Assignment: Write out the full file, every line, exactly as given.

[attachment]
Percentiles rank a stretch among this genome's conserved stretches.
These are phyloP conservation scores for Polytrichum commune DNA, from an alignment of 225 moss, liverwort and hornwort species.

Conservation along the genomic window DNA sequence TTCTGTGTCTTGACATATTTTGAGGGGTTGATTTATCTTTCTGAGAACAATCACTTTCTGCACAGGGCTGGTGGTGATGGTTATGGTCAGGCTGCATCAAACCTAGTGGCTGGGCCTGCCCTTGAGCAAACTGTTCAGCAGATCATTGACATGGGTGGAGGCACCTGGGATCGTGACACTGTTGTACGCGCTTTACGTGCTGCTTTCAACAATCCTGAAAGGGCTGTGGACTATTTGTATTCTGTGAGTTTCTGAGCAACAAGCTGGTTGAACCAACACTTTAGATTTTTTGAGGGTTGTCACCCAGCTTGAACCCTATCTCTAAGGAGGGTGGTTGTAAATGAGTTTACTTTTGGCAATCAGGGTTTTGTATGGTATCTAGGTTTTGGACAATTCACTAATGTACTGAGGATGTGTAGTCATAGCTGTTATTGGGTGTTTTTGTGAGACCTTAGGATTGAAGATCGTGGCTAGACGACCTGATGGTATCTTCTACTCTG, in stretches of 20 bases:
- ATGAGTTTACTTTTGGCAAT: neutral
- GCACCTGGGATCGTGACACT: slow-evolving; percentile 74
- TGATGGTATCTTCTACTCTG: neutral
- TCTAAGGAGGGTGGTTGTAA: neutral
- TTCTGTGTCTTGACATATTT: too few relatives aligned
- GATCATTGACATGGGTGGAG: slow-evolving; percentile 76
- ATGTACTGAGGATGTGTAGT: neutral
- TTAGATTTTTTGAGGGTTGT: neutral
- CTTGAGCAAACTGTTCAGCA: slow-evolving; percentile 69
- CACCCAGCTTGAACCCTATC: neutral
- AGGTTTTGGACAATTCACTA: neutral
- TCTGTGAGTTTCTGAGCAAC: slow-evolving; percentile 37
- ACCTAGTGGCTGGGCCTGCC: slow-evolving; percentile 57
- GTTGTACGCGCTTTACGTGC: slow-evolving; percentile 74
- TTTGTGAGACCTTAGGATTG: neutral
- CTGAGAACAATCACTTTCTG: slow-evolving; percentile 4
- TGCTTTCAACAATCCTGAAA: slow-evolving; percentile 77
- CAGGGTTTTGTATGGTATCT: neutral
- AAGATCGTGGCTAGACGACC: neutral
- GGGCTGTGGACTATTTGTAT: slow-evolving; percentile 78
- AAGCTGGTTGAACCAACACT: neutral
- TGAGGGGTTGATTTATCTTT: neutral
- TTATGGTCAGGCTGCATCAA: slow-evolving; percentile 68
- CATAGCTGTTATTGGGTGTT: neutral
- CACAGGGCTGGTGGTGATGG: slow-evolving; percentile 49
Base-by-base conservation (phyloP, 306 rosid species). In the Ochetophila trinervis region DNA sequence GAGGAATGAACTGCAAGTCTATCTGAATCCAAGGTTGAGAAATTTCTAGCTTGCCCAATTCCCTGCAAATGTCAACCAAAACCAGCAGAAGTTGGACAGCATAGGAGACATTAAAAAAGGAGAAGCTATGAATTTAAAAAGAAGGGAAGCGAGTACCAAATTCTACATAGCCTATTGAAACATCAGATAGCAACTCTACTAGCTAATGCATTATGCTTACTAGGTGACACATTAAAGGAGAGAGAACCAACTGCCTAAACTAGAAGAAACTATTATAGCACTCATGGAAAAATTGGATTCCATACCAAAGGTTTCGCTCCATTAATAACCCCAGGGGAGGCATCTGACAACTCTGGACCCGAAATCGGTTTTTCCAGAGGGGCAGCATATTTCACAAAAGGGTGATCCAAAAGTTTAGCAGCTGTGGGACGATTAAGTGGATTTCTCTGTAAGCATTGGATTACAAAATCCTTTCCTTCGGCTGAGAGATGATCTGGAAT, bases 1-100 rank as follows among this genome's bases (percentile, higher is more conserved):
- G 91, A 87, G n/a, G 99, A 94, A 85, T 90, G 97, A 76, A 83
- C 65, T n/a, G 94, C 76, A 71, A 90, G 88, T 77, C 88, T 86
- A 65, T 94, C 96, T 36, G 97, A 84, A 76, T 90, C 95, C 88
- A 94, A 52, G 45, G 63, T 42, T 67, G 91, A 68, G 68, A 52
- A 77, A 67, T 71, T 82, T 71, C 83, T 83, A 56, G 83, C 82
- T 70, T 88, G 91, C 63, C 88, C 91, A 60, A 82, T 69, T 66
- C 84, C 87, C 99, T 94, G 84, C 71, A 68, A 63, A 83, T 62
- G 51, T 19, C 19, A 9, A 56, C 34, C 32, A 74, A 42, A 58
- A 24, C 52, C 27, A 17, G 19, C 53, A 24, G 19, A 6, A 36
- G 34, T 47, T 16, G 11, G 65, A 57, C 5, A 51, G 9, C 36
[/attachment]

Percentiles rank a stretch among this genome's conserved stretches.
These are phyloP conservation scores for Polytrichum commune DNA, from an alignment of 225 moss, liverwort and hornwort species.

Conservation along the genomic window DNA sequence TTCTGTGTCTTGACATATTTTGAGGGGTTGATTTATCTTTCTGAGAACAATCACTTTCTGCACAGGGCTGGTGGTGATGGTTATGGTCAGGCTGCATCAAACCTAGTGGCTGGGCCTGCCCTTGAGCAAACTGTTCAGCAGATCATTGACATGGGTGGAGGCACCTGGGATCGTGACACTGTTGTACGCGCTTTACGTGCTGCTTTCAACAATCCTGAAAGGGCTGTGGACTATTTGTATTCTGTGAGTTTCTGAGCAACAAGCTGGTTGAACCAACACTTTAGATTTTTTGAGGGTTGTCACCCAGCTTGAACCCTATCTCTAAGGAGGGTGGTTGTAAATGAGTTTACTTTTGGCAATCAGGGTTTTGTATGGTATCTAGGTTTTGGACAATTCACTAATGTACTGAGGATGTGTAGTCATAGCTGTTATTGGGTGTTTTTGTGAGACCTTAGGATTGAAGATCGTGGCTAGACGACCTGATGGTATCTTCTACTCTG, in stretches of 20 bases:
- ATGAGTTTACTTTTGGCAAT: neutral
- GCACCTGGGATCGTGACACT: slow-evolving; percentile 74
- TGATGGTATCTTCTACTCTG: neutral
- TCTAAGGAGGGTGGTTGTAA: neutral
- TTCTGTGTCTTGACATATTT: too few relatives aligned
- GATCATTGACATGGGTGGAG: slow-evolving; percentile 76
- ATGTACTGAGGATGTGTAGT: neutral
- TTAGATTTTTTGAGGGTTGT: neutral
- CTTGAGCAAACTGTTCAGCA: slow-evolving; percentile 69
- CACCCAGCTTGAACCCTATC: neutral
- AGGTTTTGGACAATTCACTA: neutral
- TCTGTGAGTTTCTGAGCAAC: slow-evolving; percentile 37
- ACCTAGTGGCTGGGCCTGCC: slow-evolving; percentile 57
- GTTGTACGCGCTTTACGTGC: slow-evolving; percentile 74
- TTTGTGAGACCTTAGGATTG: neutral
- CTGAGAACAATCACTTTCTG: slow-evolving; percentile 4
- TGCTTTCAACAATCCTGAAA: slow-evolving; percentile 77
- CAGGGTTTTGTATGGTATCT: neutral
- AAGATCGTGGCTAGACGACC: neutral
- GGGCTGTGGACTATTTGTAT: slow-evolving; percentile 78
- AAGCTGGTTGAACCAACACT: neutral
- TGAGGGGTTGATTTATCTTT: neutral
- TTATGGTCAGGCTGCATCAA: slow-evolving; percentile 68
- CATAGCTGTTATTGGGTGTT: neutral
- CACAGGGCTGGTGGTGATGG: slow-evolving; percentile 49
Base-by-base conservation (phyloP, 306 rosid species). In the Ochetophila trinervis region DNA sequence GAGGAATGAACTGCAAGTCTATCTGAATCCAAGGTTGAGAAATTTCTAGCTTGCCCAATTCCCTGCAAATGTCAACCAAAACCAGCAGAAGTTGGACAGCATAGGAGACATTAAAAAAGGAGAAGCTATGAATTTAAAAAGAAGGGAAGCGAGTACCAAATTCTACATAGCCTATTGAAACATCAGATAGCAACTCTACTAGCTAATGCATTATGCTTACTAGGTGACACATTAAAGGAGAGAGAACCAACTGCCTAAACTAGAAGAAACTATTATAGCACTCATGGAAAAATTGGATTCCATACCAAAGGTTTCGCTCCATTAATAACCCCAGGGGAGGCATCTGACAACTCTGGACCCGAAATCGGTTTTTCCAGAGGGGCAGCATATTTCACAAAAGGGTGATCCAAAAGTTTAGCAGCTGTGGGACGATTAAGTGGATTTCTCTGTAAGCATTGGATTACAAAATCCTTTCCTTCGGCTGAGAGATGATCTGGAAT, bases 1-100 rank as follows among this genome's bases (percentile, higher is more conserved):
- G 91, A 87, G n/a, G 99, A 94, A 85, T 90, G 97, A 76, A 83
- C 65, T n/a, G 94, C 76, A 71, A 90, G 88, T 77, C 88, T 86
- A 65, T 94, C 96, T 36, G 97, A 84, A 76, T 90, C 95, C 88
- A 94, A 52, G 45, G 63, T 42, T 67, G 91, A 68, G 68, A 52
- A 77, A 67, T 71, T 82, T 71, C 83, T 83, A 56, G 83, C 82
- T 70, T 88, G 91, C 63, C 88, C 91, A 60, A 82, T 69, T 66
- C 84, C 87, C 99, T 94, G 84, C 71, A 68, A 63, A 83, T 62
- G 51, T 19, C 19, A 9, A 56, C 34, C 32, A 74, A 42, A 58
- A 24, C 52, C 27, A 17, G 19, C 53, A 24, G 19, A 6, A 36
- G 34, T 47, T 16, G 11, G 65, A 57, C 5, A 51, G 9, C 36